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Syed Shoeb Ahmad
Queen Elizabeth Hospital, Kota Kinabalu, Malaysia
A ssessment of the anterior chamber angle (ACA) is an indispensible investigation for evaluation of glaucoma. The most commonly
performed method for the determination of the ACA is gonioscopy. This technique, while being simple, is often hampered by the
subjective nature of the procedure, especially in inexperienced hands. This review is intended to improve the knowledge, attitude, and
practice among the practitioners regarding the procedure of gonioscopy.
Keywords Gonioscopy, anterior chamber, glaucoma
angle-closure, glaucoma open-angle
Disclosure: Syed Shoeb Ahmad has nothing to disclose
in relation to this article. This study involves a review of
the literature and did not involve any studies with human
or animal subjects performed by any of the authors. No
funding was received for the publication of this article.
Acknowledgements: Syed Shoeb Ahmad wishes to
thank the Secretariat of the Greek Glaucoma Society, Dr
Anton Hommer and the Austrian Glaucoma Society, as
well as Dr Khoo Say Peng from the Dr Kong Specialist
Eye Centre, Kota Kinabalu, Malaysia for the images and
Ms Emmeline Stanislaus for editing the manuscript.
Authorship: All named authors meet the International
Committee of Medical Journal Editors (ICMJE) criteria
for authorship of this manuscript, take responsibility
for the integrity of the work as a whole, and have
given final approval to the version to be published.
Open Access: This article is published under the
Creative Commons Attribution Noncommercial License,
which permits any noncommercial use, distribution,
adaptation, and reproduction provided the original
author(s) and source are given appropriate credit.
Received: December 2, 2017
Accepted: February 7, 2017
Citation: US Ophthalmic Review, 2017;10(1):42–5
Corresponding Author: Syed Shoeb Ahmad,
Ophthalmology Department, Queen Elizabeth
Hospital, Jalan Kebajikan, 88587, Kota Kinabalu,
Malaysia. E: firstname.lastname@example.org
Gonioscopy is a requisite investigation for all patients with glaucoma. It is a procedure for evaluation
of the anterior chamber angle (ACA), utilizing special instruments known as gonio-lenses or -prisms.
Alexios Trantas (1867–1961) was the first to use the term “gonioscopy” in 1907 (Figure 1). The term was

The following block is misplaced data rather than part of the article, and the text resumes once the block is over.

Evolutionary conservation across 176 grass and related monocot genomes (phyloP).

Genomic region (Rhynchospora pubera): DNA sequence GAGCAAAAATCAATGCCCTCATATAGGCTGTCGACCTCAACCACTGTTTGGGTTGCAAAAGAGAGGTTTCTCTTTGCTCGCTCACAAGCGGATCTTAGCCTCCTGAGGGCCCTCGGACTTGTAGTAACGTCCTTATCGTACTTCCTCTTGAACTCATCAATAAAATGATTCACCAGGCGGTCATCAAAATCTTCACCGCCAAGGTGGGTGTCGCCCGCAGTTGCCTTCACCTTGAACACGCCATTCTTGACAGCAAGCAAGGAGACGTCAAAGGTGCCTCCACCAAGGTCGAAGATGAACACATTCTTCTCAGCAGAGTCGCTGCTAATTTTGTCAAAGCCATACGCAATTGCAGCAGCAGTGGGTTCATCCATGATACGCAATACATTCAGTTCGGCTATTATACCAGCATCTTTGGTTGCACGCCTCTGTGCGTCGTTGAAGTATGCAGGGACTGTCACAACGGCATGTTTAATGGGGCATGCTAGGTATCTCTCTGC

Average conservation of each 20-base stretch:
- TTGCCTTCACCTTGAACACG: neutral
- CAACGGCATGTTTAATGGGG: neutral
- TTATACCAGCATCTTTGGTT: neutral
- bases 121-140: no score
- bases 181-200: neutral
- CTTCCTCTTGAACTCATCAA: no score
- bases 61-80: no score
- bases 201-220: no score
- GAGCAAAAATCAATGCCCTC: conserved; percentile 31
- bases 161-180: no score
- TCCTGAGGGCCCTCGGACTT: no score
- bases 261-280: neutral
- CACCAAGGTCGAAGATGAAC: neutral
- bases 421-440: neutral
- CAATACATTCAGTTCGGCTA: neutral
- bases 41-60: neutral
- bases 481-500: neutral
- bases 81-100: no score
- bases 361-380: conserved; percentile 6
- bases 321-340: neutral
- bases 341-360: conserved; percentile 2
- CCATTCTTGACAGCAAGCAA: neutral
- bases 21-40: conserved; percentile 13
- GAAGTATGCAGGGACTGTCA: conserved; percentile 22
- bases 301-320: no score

derived from the Greek word “gonia” meaning angle and “skopein” to observe. Trantas used a direct
ophthalmoscope and digital pressure at the limbus to observe the ACA in a patient with keratoglobus.
Later, Maxmilian Salzmann (1862–1954) used indirect gonioscopy with a contact lens for examination
of the angle (Figure 1). 1 Therefore, both Trantas and Salzmann are called the “Fathers of gonioscopy”. 1,2
Gonioscopy helps to categorize the type of glaucoma, that is, open- or closed-angle. This directs
the ophthalmologist towards the subsequent management of glaucoma. The procedure may also
identify any secondary causes of outflow obstruction such as pigment, pseudoexfoliative material,
new vessels, angle-recession or foreign bodies in the ACA.
This concise review of gonioscopy is intended for residents and junior doctors who are often
intimidated by the complex nature of this procedure. The article describes the optical principles
forming the basis of gonioscopy, the types of gonioscopy, the procedure for performing indirect
gonioscopy, the difference between direct and indirect gonioscopy, identification of angle structures,
grades of angle width, dynamic gonioscopy, flowchart for gonioscopy, and the common errors during
performing the procedure.
Principle of gonioscopy
When light passes from a medium with a greater index of refraction to a medium with lower index
of refraction, the angle of refraction (r) becomes greater than the angle of incidence (i). i reaches a
“critical angle” when r is equal to 90º. If i becomes more than the critical angle, light is reflected back
into the first medium (Figure 2).
The critical angle for the cornea-air interface is approximately 40o. Light rays coming from the angle
of the anterior chamber exceed the critical angle and are therefore reflected back into the AC.
This prevents visualization of the ACA on slitlamp biomicroscopy. This deficiency can be overcome
by optically replacing the cornea with another interface. The refractive index of the contact lens is
the same as that of the corneal epithelium so that there is minimal refraction at the interface of
these two surfaces (contact lens-cornea). This removes the optical effect of cornea. The light rays
from the ACA reach the contact lens. Subsequently, they are made to pass through the new contact
In direct gonioscopy (gonio-lens) the anterior curve of the contact lens is such that the critical
angle is not reached. The light rays are refracted at the contact lens-air interface to the observer’s
eye. In indirect gonioscopy, the light rays are reflected by a mirror in the contact lens (gonio-
prism). The light rays leave the lens at nearly a right angle to the contact lens-air interface. 2
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